The paper discusses possible ways for incorporation of biomechanical tests in sport equipment design. It is proposed that the testing of such equipment should simulate relevant sport actions with the emphasis on the scale and magnitude of observed loads and their relevant frequencies. However, such procedures require more intimate knowledge of the dynamics of the human body in terms of the exerted forces' magnitude, and relevant internal load distributions and frequencies, which should be obtained experimentally. A proposed design and the testing of a racing wheelchair seat utilizing a finite element model is discussed. The approach combines mathematical and computer modelling with experimental validation, based on specially-designed biomechanical tests. It is also pointed out that available commercial equipment is not always reliable and purpose-designed instrumentation is frequently needed to provide the necessary data with adequate accuracy. Examples of such instrumentation, a telemetric accelerometer for a bobsled and a built-in javelin force transducer, are discussed in some detail.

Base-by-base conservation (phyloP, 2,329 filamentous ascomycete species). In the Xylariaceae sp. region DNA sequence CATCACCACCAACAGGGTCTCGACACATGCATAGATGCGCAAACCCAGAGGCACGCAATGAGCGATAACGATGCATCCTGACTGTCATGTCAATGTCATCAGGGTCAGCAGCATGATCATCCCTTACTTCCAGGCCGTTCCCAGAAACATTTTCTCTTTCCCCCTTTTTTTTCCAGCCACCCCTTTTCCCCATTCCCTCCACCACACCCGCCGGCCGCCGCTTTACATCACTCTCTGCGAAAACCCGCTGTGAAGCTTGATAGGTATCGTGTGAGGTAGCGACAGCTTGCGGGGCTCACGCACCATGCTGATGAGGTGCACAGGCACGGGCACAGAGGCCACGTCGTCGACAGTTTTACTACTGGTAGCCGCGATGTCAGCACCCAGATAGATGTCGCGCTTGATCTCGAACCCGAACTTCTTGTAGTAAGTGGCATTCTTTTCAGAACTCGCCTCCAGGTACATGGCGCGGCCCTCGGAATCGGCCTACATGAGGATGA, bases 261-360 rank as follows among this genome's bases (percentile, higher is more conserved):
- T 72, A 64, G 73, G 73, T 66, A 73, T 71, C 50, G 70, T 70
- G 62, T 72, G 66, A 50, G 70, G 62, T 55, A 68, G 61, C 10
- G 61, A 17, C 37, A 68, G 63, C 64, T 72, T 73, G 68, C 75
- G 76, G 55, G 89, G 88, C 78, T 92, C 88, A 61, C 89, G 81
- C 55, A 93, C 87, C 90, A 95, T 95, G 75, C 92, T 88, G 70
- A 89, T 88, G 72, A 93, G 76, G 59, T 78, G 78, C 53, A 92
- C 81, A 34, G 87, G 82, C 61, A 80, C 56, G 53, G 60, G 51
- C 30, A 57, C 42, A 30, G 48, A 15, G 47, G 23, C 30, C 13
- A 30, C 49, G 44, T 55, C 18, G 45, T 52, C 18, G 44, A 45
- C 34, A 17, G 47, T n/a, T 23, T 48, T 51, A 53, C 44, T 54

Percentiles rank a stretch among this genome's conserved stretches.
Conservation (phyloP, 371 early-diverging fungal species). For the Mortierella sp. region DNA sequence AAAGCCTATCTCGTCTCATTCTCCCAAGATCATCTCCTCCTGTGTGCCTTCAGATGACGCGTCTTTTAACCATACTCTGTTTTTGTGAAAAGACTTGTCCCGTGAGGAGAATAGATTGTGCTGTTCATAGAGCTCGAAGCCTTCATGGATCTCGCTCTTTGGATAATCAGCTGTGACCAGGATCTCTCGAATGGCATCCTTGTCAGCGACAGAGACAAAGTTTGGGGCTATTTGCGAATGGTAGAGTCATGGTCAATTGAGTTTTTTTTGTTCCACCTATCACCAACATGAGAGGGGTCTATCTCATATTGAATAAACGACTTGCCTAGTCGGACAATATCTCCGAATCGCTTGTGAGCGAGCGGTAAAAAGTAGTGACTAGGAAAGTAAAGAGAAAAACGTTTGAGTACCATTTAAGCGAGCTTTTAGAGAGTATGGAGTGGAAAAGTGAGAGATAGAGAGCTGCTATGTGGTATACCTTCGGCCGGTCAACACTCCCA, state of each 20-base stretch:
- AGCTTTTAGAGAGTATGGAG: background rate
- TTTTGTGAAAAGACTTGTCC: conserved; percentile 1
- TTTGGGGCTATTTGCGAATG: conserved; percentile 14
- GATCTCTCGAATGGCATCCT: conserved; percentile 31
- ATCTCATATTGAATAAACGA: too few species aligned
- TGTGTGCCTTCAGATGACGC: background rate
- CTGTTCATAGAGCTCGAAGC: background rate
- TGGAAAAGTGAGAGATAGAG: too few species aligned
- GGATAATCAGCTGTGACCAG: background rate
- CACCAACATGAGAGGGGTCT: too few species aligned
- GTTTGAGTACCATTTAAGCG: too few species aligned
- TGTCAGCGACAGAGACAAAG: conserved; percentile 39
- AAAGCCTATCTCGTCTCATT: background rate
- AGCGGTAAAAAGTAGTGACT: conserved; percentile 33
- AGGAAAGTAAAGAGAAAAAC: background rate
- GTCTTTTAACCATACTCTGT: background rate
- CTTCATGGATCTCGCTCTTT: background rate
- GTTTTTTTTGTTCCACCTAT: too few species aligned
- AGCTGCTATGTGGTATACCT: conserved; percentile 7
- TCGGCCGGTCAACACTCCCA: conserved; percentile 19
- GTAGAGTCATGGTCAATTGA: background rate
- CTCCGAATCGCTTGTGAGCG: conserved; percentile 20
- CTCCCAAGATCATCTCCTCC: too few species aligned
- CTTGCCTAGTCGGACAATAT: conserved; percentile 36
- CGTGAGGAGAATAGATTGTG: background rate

© Copyright 1998 Sports Engineering. The Faculty of Health & Wellbeing, Sheffield Hallam University. All rights reserved.
|Subjects:||test sports equipment javelin throw modelling measuring procedure equipment bobsledding biomechanics|
|Notations:||technical and natural sciences|
|Published in:||Sports Engineering|